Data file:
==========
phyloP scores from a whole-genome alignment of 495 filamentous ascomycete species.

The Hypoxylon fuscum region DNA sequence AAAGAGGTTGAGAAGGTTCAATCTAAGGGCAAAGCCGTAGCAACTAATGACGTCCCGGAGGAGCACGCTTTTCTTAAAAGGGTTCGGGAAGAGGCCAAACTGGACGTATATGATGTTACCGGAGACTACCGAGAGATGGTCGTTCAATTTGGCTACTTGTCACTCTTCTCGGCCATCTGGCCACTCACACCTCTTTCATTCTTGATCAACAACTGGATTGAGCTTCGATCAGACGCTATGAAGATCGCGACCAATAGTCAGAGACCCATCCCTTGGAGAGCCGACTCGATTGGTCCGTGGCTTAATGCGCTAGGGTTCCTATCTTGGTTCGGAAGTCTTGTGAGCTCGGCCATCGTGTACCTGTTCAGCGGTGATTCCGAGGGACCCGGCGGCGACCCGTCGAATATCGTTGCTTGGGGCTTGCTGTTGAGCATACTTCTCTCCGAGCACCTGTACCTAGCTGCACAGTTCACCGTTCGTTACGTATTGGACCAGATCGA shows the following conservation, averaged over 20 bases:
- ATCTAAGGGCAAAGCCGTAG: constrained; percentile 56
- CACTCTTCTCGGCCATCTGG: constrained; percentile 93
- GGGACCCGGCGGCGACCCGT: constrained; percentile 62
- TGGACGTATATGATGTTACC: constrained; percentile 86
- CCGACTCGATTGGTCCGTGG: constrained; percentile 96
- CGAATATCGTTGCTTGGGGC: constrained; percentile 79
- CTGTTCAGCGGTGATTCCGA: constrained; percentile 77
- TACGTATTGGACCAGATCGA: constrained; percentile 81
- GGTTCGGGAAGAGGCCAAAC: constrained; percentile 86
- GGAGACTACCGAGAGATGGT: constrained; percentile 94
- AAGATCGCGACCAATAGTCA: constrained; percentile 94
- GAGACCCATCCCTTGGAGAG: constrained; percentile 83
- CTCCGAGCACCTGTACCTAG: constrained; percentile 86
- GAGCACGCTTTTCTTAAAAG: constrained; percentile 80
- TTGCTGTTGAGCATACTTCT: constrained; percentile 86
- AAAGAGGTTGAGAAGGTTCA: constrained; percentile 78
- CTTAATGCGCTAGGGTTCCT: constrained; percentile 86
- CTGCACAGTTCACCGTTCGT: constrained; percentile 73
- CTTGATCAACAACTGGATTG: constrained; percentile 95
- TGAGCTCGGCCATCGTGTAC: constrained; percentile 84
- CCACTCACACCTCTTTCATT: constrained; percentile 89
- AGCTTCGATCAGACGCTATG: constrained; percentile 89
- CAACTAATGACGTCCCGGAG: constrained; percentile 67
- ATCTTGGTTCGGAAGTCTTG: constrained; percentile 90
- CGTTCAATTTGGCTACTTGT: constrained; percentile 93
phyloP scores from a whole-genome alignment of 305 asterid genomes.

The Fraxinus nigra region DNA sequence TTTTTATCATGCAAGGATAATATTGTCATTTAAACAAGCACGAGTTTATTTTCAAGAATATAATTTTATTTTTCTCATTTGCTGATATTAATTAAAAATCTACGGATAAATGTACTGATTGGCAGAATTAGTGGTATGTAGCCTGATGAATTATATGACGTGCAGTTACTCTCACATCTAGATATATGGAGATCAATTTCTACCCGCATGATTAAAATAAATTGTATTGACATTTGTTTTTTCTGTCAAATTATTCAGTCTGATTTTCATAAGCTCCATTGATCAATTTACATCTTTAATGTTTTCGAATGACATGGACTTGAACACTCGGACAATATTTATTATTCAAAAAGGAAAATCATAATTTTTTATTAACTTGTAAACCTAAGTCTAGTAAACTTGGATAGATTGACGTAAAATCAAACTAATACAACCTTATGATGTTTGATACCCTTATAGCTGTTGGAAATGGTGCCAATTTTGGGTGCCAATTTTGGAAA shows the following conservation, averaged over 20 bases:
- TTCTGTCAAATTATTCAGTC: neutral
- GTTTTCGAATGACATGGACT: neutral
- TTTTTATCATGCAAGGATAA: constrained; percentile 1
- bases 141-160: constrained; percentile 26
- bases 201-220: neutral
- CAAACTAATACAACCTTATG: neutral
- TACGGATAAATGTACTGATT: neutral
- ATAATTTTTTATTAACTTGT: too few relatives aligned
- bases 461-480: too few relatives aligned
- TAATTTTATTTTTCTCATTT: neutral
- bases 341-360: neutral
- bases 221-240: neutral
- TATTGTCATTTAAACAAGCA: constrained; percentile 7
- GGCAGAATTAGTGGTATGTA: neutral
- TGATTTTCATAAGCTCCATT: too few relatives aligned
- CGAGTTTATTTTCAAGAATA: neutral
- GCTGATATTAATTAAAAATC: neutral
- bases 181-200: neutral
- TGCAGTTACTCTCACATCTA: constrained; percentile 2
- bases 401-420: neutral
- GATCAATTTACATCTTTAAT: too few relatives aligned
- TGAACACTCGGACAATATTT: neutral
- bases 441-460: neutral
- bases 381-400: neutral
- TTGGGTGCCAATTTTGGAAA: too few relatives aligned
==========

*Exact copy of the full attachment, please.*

phyloP scores from a whole-genome alignment of 495 filamentous ascomycete species.

The Hypoxylon fuscum region DNA sequence AAAGAGGTTGAGAAGGTTCAATCTAAGGGCAAAGCCGTAGCAACTAATGACGTCCCGGAGGAGCACGCTTTTCTTAAAAGGGTTCGGGAAGAGGCCAAACTGGACGTATATGATGTTACCGGAGACTACCGAGAGATGGTCGTTCAATTTGGCTACTTGTCACTCTTCTCGGCCATCTGGCCACTCACACCTCTTTCATTCTTGATCAACAACTGGATTGAGCTTCGATCAGACGCTATGAAGATCGCGACCAATAGTCAGAGACCCATCCCTTGGAGAGCCGACTCGATTGGTCCGTGGCTTAATGCGCTAGGGTTCCTATCTTGGTTCGGAAGTCTTGTGAGCTCGGCCATCGTGTACCTGTTCAGCGGTGATTCCGAGGGACCCGGCGGCGACCCGTCGAATATCGTTGCTTGGGGCTTGCTGTTGAGCATACTTCTCTCCGAGCACCTGTACCTAGCTGCACAGTTCACCGTTCGTTACGTATTGGACCAGATCGA shows the following conservation, averaged over 20 bases:
- ATCTAAGGGCAAAGCCGTAG: constrained; percentile 56
- CACTCTTCTCGGCCATCTGG: constrained; percentile 93
- GGGACCCGGCGGCGACCCGT: constrained; percentile 62
- TGGACGTATATGATGTTACC: constrained; percentile 86
- CCGACTCGATTGGTCCGTGG: constrained; percentile 96
- CGAATATCGTTGCTTGGGGC: constrained; percentile 79
- CTGTTCAGCGGTGATTCCGA: constrained; percentile 77
- TACGTATTGGACCAGATCGA: constrained; percentile 81
- GGTTCGGGAAGAGGCCAAAC: constrained; percentile 86
- GGAGACTACCGAGAGATGGT: constrained; percentile 94
- AAGATCGCGACCAATAGTCA: constrained; percentile 94
- GAGACCCATCCCTTGGAGAG: constrained; percentile 83
- CTCCGAGCACCTGTACCTAG: constrained; percentile 86
- GAGCACGCTTTTCTTAAAAG: constrained; percentile 80
- TTGCTGTTGAGCATACTTCT: constrained; percentile 86
- AAAGAGGTTGAGAAGGTTCA: constrained; percentile 78
- CTTAATGCGCTAGGGTTCCT: constrained; percentile 86
- CTGCACAGTTCACCGTTCGT: constrained; percentile 73
- CTTGATCAACAACTGGATTG: constrained; percentile 95
- TGAGCTCGGCCATCGTGTAC: constrained; percentile 84
- CCACTCACACCTCTTTCATT: constrained; percentile 89
- AGCTTCGATCAGACGCTATG: constrained; percentile 89
- CAACTAATGACGTCCCGGAG: constrained; percentile 67
- ATCTTGGTTCGGAAGTCTTG: constrained; percentile 90
- CGTTCAATTTGGCTACTTGT: constrained; percentile 93
phyloP scores from a whole-genome alignment of 305 asterid genomes.

The Fraxinus nigra region DNA sequence TTTTTATCATGCAAGGATAATATTGTCATTTAAACAAGCACGAGTTTATTTTCAAGAATATAATTTTATTTTTCTCATTTGCTGATATTAATTAAAAATCTACGGATAAATGTACTGATTGGCAGAATTAGTGGTATGTAGCCTGATGAATTATATGACGTGCAGTTACTCTCACATCTAGATATATGGAGATCAATTTCTACCCGCATGATTAAAATAAATTGTATTGACATTTGTTTTTTCTGTCAAATTATTCAGTCTGATTTTCATAAGCTCCATTGATCAATTTACATCTTTAATGTTTTCGAATGACATGGACTTGAACACTCGGACAATATTTATTATTCAAAAAGGAAAATCATAATTTTTTATTAACTTGTAAACCTAAGTCTAGTAAACTTGGATAGATTGACGTAAAATCAAACTAATACAACCTTATGATGTTTGATACCCTTATAGCTGTTGGAAATGGTGCCAATTTTGGGTGCCAATTTTGGAAA shows the following conservation, averaged over 20 bases:
- TTCTGTCAAATTATTCAGTC: neutral
- GTTTTCGAATGACATGGACT: neutral
- TTTTTATCATGCAAGGATAA: constrained; percentile 1
- bases 141-160: constrained; percentile 26
- bases 201-220: neutral
- CAAACTAATACAACCTTATG: neutral
- TACGGATAAATGTACTGATT: neutral
- ATAATTTTTTATTAACTTGT: too few relatives aligned
- bases 461-480: too few relatives aligned
- TAATTTTATTTTTCTCATTT: neutral
- bases 341-360: neutral
- bases 221-240: neutral
- TATTGTCATTTAAACAAGCA: constrained; percentile 7
- GGCAGAATTAGTGGTATGTA: neutral
- TGATTTTCATAAGCTCCATT: too few relatives aligned
- CGAGTTTATTTTCAAGAATA: neutral
- GCTGATATTAATTAAAAATC: neutral
- bases 181-200: neutral
- TGCAGTTACTCTCACATCTA: constrained; percentile 2
- bases 401-420: neutral
- GATCAATTTACATCTTTAAT: too few relatives aligned
- TGAACACTCGGACAATATTT: neutral
- bases 441-460: neutral
- bases 381-400: neutral
- TTGGGTGCCAATTTTGGAAA: too few relatives aligned